We demonstrated that screening likely reduced gonorrhea incidence in the population over the years 2000 to 2015, although this impact was primarily seen in heterosexual men and women. Alternate screening strategies could have further reduced gonorrhea burden in the population, but with differential impacts on the subpopulations of interest. In particular, adhering to guidelines had the potential to reduce gonorrhea transmission in MSM, whereas universal and enhanced screening approaches were more effective at reducing racial/ethnic disparities. As we compared gonorrhea trends under our best estimates of actual screening coverage to what might have been achieved in an ideal world, it is notable that even the most intensive screening strategy was not expected to eliminate gonorrhea transmission. This is an important finding that contrasts with previously published models.10,11 Our results suggest that a shift in programmatic focus from elimination to other outcomes (eg, improved case management, reduction in repeat infections, or reducing disparities) may be appropriate.22
Although our aim was to estimate gonorrhea burden and disparities, and identify programmatic alternatives, the exercise of model calibration to available data also provided important insights into heterogeneities in both gonorrhea epidemiology and surveillance in the United States. The calibrated model estimates a low probability of reporting of symptomatic infections that varies by race/ethnicity and gender. This low level of reporting may appear inconsistent with improvements in electronic and automated reporting systems that have been implemented in many jurisdictions.23,24 Reasons for this finding could include individuals not seeking treatment, self-treatment25 or cases receiving presumptive treatment without laboratory testing. Our calibration results suggested a higher reporting probability in black Americans than the rest of the population, which could reflect differential health care access and utilization patterns by race/ethnicity,4,26–29 which in turn may impact reporting.8 The implication of differential case reporting by race/ethnicity is that underlying relative disparities in gonorrhea incidence may be exaggerated in the reported case data. When we repeated our model calibration without allowing for differential reporting of symptomatic cases, we did observe some differences in the estimated impact of different screening strategies, with the major divergence relating to the estimated impact of adhering to current screening guidelines. In the absence of differential reporting, adherence to guidelines was estimated to enhance relative disparities but possibly reduce absolute disparities in gonorrhea burden.
Like any mathematical model, ours has limitations. We had nonoverlapping time series for several of the data sources used for model fitting and limited data on changes in screening and reporting over time. The model also had a large number of parameters, some of which were informed by limited data or relied on expert opinion or assumption. Although the calibration approach allowed us to account for the uncertainty associated with our data sources and input parameters and to propagate that uncertainty in our model estimates, issues of parameter identifiability were a concern. However, we did not use the model fitting process to attempt to infer the true values of individual parameters; rather we used this approach to identify combinations of parameters that reproduced trends in the data. Our model was able to replicate the surveillance data with reasonable fidelity, but did not capture the increase in male cases aged 25 to 39 years that has been observed since 2011.1 Given this limitation, and the overall challenges associated with fitting the model to multiple data sources, we focused our analysis on the period between 2000 and 2015, rather than forecasting future trends. Of necessity our model included a number of simplifying assumptions: we did not model different anatomical sites of infection or screening. Our approach to modeling sexual behavior resulted in varying levels of partner change in different subpopulations, such that mapping of modeled interventions onto current screening guidelines was an approximation. An alternate modeling approach, such as an agent-based model, would be better able to apply screening to individuals with specific risk factors, at the expense of added model complexity. Our model does not account for emergence of antimicrobial-resistant gonorrhea,30 which could attenuate the impact of any screening program. Because this was a retrospective analysis, we reasoned that the impact of resistant strains on transmission was likely to be relatively minor. Nonetheless, our finding that screening has the potential to reduce gonorrhea incidence must be interpreted with caution, because modeling studies have demonstrated that increased treatment of gonorrhea has the potential to increase the spread of resistance (31 s, 32 s). Given that screening for asymptomatic cases may play a key role for limiting the spread of antimicrobial resistant strains, the inclusion of resistance in models projecting future trends will be critical.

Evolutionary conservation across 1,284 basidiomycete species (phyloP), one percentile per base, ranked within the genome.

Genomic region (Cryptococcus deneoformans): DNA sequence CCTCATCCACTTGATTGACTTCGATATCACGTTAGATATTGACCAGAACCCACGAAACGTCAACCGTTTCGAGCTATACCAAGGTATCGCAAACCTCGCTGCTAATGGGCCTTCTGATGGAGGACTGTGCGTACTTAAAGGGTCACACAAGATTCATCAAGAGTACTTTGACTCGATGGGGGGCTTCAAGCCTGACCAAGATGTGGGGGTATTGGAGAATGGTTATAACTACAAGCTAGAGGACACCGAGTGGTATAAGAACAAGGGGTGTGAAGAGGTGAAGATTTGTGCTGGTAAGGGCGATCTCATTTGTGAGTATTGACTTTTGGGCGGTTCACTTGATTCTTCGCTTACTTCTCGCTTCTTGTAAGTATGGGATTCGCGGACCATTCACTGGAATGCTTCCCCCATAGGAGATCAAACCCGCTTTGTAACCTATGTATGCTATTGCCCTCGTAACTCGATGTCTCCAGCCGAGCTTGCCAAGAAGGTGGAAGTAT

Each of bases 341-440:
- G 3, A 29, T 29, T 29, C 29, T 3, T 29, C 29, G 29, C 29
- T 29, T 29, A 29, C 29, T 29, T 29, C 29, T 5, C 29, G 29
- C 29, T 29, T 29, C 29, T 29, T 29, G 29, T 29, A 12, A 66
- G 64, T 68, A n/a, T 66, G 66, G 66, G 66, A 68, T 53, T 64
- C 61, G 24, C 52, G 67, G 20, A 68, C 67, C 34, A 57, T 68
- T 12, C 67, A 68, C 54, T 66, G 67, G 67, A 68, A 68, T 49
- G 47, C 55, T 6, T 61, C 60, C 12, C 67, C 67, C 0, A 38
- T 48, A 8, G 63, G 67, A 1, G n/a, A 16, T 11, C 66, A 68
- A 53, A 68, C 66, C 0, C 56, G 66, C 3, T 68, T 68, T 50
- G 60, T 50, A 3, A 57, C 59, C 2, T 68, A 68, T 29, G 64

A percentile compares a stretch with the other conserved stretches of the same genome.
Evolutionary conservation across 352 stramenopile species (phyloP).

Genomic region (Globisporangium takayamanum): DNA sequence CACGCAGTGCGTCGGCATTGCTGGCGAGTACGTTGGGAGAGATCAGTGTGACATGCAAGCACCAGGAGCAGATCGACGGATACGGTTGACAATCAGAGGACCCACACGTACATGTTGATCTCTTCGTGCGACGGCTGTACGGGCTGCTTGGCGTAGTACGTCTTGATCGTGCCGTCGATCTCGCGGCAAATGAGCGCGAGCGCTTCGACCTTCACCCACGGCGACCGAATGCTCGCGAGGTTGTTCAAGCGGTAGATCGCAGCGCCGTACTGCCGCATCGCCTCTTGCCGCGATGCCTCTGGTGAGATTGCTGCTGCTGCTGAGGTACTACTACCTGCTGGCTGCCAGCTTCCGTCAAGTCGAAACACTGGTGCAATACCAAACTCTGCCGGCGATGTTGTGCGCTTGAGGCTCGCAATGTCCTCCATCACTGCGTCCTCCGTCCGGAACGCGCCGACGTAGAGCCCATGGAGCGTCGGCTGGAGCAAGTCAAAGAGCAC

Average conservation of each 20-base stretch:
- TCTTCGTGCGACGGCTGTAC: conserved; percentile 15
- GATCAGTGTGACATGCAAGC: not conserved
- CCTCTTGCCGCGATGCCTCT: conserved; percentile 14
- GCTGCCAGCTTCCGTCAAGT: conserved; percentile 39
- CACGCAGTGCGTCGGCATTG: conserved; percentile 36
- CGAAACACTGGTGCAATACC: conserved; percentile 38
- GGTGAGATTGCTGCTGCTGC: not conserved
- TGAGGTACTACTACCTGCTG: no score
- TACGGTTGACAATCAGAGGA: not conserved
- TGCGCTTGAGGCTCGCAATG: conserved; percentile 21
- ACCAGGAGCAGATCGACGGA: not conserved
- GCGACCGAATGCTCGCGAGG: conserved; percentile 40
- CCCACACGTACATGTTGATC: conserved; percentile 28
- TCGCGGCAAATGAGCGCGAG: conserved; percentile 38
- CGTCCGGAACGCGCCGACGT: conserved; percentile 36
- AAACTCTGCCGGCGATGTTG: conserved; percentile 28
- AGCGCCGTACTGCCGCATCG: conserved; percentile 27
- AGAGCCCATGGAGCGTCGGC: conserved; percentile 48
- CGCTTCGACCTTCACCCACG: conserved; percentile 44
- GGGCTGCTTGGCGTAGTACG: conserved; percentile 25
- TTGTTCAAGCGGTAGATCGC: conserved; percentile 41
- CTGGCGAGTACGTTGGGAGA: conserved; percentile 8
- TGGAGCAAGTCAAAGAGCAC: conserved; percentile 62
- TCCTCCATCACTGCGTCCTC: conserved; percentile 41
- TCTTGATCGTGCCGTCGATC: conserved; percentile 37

Using a mathematical model calibrated to multiple data sources, we have shown that screening has likely reduced the gonorrhea burden in the US population and can be used strategically to further control infection spread. It is important to note that we find that gonorrhea was likely to have persisted in United States over the period modeled, regardless of the screening strategy used.
For further references, please see “Supplemental References,” http://links.lww.com/OLQ/A279.